Leslie Unger, JANM’s Director of Marketing, reminisces about her professional encounters with the legendary photographer Nick Ut, who will be speaking at JANM on June 8.
Before coming to work at JANM, I worked for over 19 years at the Academy of Motion Picture Arts and Sciences (best known for presenting the Oscars), handling a variety of communications and media relations responsibilities. During my time there, I met Nick Ut of the Associated Press—one of the many, many photographers who lined the red carpet on Oscar night.
Shortly after meeting him, I learned that Nick had taken one of the most famous, iconic images in the history of photography, that of a young Vietnamese girl running toward the camera, her clothing burned from her body by napalm. I was astounded—and proud!—that I now knew this acclaimed photographer, and somewhat puzzled that the person who had captured an image that literally helped change the world was now taking pictures in the entertainment world.
I guess when you win a Pulitzer Prize at age 22 for a wartime image that is seared into the minds of millions, snapping some celebrity shots might be a welcome change. Not that Nick didn’t take this work seriously, but let’s face it: while red carpets may be full of battling egos, there are no napalm bombs getting dropped.
Each year after, when Nick would come by the press office during the days leading up to the Academy Awards, I would make sure I stopped what I was doing in order to say hello to him and, more importantly, make sure that new people working in the office knew who he was—that he had taken a photo that was truly historic. I wanted to make sure everyone knew about Nick and about that photo. He was always gracious during these introductions. I never knew him to be boastful of his accomplishments, but I felt he was rightfully proud and not embarrassed to be called out for them.
After I left the Academy, I went to work for the Pasadena Tournament of Roses Association. It didn’t occur to me that my path would cross with Nick’s there, but sure enough, it did. On the morning of a press conference to announce the year’s Royal Court, there was Nick. After smiles and hugs—typical of his warmth and friendly demeanor—I once again made sure that my co-workers knew exactly who Nick was.
By 2015, I was working at JANM and hadn’t seen Nick for a couple of years. One day, I met Stefanie Davis from the Museum of Ventura County, who was visiting JANM. In the course of casual conversation, she mentioned that her museum was going to be presenting an exhibition and public programs tied to the anniversary of the fall of Saigon. Hearing this, I immediately thought of Nick and I asked Stefanie if she knew of him. She didn’t, but expressed interest in getting in touch to see if he might participate in a museum event.
I emailed Nick about what was happening in Ventura and was thrilled to receive a phone call from him that same day. We spoke for several minutes and he gave me the OK to share his contact info with the Ventura museum person. I did, but I’m sorry to say I don’t know what, if anything, came of the connection.
That was a little more than two years ago. Nick has since retired from the AP—in fact, he did so just recently. But he’s going to be at JANM on June 8 for a discussion about his life and career and you better believe I’m going to be there, too. I won’t have to tell anyone who Nick is—he’ll be telling them himself.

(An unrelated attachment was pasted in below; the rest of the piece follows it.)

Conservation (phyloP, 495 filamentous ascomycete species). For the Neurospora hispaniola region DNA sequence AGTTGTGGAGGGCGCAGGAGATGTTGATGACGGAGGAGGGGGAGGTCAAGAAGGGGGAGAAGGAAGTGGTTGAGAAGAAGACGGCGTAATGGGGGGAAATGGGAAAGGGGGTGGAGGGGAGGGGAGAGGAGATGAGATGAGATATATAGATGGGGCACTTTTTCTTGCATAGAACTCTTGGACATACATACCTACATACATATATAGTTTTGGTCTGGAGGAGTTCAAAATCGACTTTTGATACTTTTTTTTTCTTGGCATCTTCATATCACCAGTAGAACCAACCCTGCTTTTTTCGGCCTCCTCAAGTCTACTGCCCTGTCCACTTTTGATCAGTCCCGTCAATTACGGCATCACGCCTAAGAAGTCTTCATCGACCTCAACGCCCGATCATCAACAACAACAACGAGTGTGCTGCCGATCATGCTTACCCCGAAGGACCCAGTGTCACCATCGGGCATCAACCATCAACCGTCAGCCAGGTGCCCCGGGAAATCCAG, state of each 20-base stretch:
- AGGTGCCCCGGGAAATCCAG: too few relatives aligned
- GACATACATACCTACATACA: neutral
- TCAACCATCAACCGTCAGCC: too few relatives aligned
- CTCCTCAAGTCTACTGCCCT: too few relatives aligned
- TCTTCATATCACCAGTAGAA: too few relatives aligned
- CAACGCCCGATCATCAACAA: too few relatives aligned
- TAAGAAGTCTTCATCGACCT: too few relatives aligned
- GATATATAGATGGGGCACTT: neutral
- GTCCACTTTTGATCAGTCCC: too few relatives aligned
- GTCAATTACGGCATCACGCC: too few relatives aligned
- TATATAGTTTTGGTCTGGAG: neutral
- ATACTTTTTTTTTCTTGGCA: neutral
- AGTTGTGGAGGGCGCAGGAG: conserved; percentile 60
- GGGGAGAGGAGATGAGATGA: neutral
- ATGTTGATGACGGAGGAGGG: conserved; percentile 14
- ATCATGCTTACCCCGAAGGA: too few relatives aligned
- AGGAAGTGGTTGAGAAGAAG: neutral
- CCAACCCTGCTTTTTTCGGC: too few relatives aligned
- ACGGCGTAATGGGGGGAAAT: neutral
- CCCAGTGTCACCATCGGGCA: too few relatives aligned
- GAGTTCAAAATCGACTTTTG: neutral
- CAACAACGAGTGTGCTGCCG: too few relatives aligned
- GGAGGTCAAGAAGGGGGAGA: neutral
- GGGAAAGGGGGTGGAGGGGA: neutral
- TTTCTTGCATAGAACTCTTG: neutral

Saijo took a photograph of each interested participant, which he then printed onto a section of newspaper that the participant chose out of several available stacks. Guests completed the artwork themselves, with Saijo’s assistance, by mounting the print onto a wood panel with glue.
Visitors of all ages stopped by to participate in this simple yet provocative exercise. Each visitor was able to take home his or her own “self-portrait.”
Mike Saijo, a contemporary mixed-media artist based in Los Angeles, was recently profiled for JANM’s Discover Nikkei project. Read the profile here.
April 29, 2017, marked the 25th anniversary of the Los Angeles Uprising, also known as the Rodney King riots. Films have been made and essays have been written to commemorate this anniversary, and throughout the city, a variety of talks and panel discussions over the last month have attempted to grapple with the legacy of this major event and examine how far we’ve come since then.
On May 11, JANM was pleased to present, in partnership with Asian American Journalists Association-Los Angeles and PBS SoCal, a film screening and discussion titled K-TOWN ’92 Reporters: Who Gets to Tell the Story? K-TOWN ’92 Reporters is a recently completed short documentary by Peabody Award-winning filmmaker Grace Lee. The film, which can be viewed on the PBS website, captures the reflections of three Los Angeles Times reporters of color who covered the Uprising, with a particular focus on under-reported perspectives in the Korean-American community.
Although the film is only 15 minutes long, it delivers a powerful impact by revealing some of the racial dynamics that were at play not only on the streets of LA, but in its newsrooms as well. Reporter Tammerlin Drummond, who is African American, recalls being stuck at a sleepy bureau in the suburbs of Orange County until the Uprising prompted the Times editors to send all of their reporters of color to South Central LA. Similarly, Hector Tobar remembers feeling excited to work on a major piece about the Uprising, only to be told to focus on Latino looters. John Lee recalls prowling the streets of Koreatown with Drummond after curfew, when chaos ruled and police were nowhere to be found. As a dark-complected Korean American, he feared that he and Drummond might be shot at by Korean store owners.